Fortunately, The Doctor and her friends are on hand to blow up the Dalek saucer and a spare TARDIS certainly comes in handy for “the old switcheroo” to round up the leftover Daleks and hurl them into the void, that emptiness found between all parallel worlds. While it’s basically spectacle on rinse and repeat, this still remains a triumph for VFX and set design and the combined efforts of director Lee Haven Jones and director of photography Luke Bryant. A shame the script couldn’t have managed it all with a smidgen of originality.

Beyond sending the Daleks packing again, the episode leaves time to add in the goodbyes from Ryan, Graham, and Jack—although oddly we only hear, and don’t see, the latter’s departing lines! I find Ryan’s departure a difficult sell. Tosin Cole’s never been given consistently well-written material for his character and it’s hard to invest much in Ryan’s sad decision to stay on Earth. Ryan’s learned that life can be terribly unfair at times and he has decided to face it, particularly in reconnecting with his family and friends when life now seems so short. Bradley Walsh made Graham endearingly his own.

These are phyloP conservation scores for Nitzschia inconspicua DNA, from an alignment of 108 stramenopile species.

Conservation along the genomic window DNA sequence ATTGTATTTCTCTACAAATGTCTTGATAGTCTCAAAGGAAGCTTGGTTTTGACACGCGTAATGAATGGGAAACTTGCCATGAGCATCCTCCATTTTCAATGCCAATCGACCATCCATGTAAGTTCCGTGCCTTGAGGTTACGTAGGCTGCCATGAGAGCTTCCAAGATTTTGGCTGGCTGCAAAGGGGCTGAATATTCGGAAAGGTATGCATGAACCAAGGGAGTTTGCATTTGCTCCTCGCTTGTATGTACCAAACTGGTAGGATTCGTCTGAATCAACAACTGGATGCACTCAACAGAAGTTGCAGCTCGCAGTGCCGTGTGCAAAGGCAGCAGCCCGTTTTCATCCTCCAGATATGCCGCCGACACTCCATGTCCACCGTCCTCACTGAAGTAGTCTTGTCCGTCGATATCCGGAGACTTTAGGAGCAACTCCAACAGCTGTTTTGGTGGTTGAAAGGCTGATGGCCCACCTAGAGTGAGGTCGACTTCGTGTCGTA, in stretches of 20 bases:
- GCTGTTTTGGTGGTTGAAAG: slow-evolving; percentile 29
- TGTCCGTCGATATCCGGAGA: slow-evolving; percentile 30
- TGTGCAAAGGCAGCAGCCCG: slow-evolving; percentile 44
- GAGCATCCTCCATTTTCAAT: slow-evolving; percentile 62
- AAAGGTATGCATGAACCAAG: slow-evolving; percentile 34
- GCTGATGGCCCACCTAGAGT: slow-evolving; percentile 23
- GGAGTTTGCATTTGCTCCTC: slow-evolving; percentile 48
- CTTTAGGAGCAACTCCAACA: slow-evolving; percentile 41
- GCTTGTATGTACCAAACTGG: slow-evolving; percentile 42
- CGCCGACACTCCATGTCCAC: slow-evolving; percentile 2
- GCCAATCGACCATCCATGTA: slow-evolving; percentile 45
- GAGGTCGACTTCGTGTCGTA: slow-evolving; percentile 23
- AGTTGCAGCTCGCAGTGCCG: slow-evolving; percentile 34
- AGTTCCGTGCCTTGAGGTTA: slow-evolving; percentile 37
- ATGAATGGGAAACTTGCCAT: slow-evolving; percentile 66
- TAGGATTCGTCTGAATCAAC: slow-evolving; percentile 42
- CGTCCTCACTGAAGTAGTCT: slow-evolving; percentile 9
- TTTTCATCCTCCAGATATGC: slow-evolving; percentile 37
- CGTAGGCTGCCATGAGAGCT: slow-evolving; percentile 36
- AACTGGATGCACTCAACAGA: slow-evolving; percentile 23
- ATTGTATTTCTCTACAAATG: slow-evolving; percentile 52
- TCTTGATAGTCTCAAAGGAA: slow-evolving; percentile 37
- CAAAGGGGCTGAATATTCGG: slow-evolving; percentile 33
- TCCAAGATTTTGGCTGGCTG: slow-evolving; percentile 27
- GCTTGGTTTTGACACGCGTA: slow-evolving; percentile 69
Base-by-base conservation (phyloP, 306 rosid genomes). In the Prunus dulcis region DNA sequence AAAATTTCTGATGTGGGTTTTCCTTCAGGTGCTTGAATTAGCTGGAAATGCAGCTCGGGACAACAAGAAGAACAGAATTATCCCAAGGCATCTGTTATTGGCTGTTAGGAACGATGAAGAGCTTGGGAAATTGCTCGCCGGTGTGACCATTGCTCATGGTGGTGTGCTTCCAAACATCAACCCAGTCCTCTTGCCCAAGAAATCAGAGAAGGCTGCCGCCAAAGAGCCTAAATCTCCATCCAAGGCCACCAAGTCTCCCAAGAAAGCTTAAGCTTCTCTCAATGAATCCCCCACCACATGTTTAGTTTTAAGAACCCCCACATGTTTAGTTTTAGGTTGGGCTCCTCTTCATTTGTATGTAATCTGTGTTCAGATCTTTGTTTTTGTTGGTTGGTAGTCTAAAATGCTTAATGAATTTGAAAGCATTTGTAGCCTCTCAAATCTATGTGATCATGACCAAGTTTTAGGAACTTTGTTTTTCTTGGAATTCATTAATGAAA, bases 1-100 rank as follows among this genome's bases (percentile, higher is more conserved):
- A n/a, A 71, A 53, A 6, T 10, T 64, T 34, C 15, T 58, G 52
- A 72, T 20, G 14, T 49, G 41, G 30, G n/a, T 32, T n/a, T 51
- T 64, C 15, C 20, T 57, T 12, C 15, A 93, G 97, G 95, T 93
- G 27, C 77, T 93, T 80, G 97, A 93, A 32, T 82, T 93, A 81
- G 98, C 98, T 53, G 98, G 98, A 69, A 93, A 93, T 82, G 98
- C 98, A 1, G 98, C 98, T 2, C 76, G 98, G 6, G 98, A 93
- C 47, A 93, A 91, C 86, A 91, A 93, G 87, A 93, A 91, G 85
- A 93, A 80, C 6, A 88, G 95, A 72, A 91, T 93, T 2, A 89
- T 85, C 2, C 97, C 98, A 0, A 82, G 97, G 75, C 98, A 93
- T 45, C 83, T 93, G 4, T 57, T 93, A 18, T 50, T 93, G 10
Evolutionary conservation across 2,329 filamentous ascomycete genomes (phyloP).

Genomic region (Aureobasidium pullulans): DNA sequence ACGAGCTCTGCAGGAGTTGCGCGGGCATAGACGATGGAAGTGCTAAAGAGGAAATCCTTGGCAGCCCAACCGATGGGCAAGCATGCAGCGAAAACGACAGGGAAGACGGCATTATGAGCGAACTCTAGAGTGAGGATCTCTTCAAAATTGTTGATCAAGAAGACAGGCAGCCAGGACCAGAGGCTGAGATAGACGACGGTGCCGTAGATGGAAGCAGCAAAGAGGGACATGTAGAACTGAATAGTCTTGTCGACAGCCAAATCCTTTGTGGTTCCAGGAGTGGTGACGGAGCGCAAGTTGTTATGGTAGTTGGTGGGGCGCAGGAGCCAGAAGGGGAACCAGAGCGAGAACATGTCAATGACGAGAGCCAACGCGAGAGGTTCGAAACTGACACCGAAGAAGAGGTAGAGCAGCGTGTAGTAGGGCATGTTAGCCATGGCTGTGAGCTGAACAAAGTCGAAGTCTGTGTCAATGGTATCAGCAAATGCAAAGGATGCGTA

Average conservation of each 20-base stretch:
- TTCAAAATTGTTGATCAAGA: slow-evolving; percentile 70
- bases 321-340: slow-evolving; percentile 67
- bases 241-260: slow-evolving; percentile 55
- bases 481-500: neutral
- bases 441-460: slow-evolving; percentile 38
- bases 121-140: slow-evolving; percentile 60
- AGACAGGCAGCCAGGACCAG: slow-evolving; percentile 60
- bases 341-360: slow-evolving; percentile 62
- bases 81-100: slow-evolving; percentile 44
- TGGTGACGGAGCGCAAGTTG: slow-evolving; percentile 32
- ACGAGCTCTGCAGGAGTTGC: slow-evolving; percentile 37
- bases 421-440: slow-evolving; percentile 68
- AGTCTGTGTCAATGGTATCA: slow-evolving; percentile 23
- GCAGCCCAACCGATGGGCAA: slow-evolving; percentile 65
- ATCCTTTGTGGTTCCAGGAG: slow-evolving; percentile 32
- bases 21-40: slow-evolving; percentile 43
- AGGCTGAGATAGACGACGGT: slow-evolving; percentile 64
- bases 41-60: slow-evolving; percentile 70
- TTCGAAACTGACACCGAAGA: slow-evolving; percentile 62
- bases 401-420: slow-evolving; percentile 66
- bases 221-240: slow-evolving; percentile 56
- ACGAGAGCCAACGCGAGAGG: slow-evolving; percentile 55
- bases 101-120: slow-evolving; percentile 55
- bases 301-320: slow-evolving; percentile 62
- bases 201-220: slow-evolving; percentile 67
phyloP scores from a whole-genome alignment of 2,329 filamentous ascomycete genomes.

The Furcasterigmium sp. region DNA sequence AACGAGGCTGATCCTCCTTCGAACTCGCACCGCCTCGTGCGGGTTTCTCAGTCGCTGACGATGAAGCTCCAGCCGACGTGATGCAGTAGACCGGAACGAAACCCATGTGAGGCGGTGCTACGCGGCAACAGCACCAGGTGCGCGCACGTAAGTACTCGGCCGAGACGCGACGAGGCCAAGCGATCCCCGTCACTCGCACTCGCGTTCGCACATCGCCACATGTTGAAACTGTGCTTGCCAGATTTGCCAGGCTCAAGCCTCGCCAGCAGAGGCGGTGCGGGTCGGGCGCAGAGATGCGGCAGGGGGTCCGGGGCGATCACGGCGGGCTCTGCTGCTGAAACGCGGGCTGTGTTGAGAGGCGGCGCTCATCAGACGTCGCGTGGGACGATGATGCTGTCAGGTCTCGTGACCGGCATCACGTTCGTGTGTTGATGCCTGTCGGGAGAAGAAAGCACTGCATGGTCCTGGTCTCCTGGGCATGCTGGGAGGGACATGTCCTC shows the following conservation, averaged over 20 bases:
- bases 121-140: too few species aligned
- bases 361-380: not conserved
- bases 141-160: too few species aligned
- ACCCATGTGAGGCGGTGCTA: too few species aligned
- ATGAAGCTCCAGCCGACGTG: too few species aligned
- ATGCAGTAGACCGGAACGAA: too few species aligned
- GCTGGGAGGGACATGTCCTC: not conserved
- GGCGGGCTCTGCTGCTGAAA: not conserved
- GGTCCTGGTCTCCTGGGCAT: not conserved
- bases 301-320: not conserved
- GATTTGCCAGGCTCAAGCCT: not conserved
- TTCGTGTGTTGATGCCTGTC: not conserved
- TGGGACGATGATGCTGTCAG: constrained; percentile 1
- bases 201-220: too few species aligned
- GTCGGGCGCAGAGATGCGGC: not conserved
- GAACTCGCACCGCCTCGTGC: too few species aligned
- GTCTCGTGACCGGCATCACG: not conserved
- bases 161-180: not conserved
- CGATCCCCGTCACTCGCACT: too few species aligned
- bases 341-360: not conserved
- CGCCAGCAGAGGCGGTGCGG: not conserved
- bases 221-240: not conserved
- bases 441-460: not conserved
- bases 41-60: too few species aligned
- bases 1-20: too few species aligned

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Graham’s exit, wanting to stay with his grandson is understandable, as he’s a familial link to his dead wife Grace. That Grace materialises briefly as a presence in the final scene underlines that spiritual connection within Graham and Ryan’s memories of her. These are heartfelt but, for me, quite low key departures, best enhanced by coming full circle to the start of Ryan and Graham’s association with The Doctor. Ryan returns to something as mundane as riding a bicycle, while Graham encourages him, but they do have the added responsibility (thanks to psychic paper) of perhaps helping protect the Earth in the Time Lord’s absence. It’s a wistful ending to a rather average episode.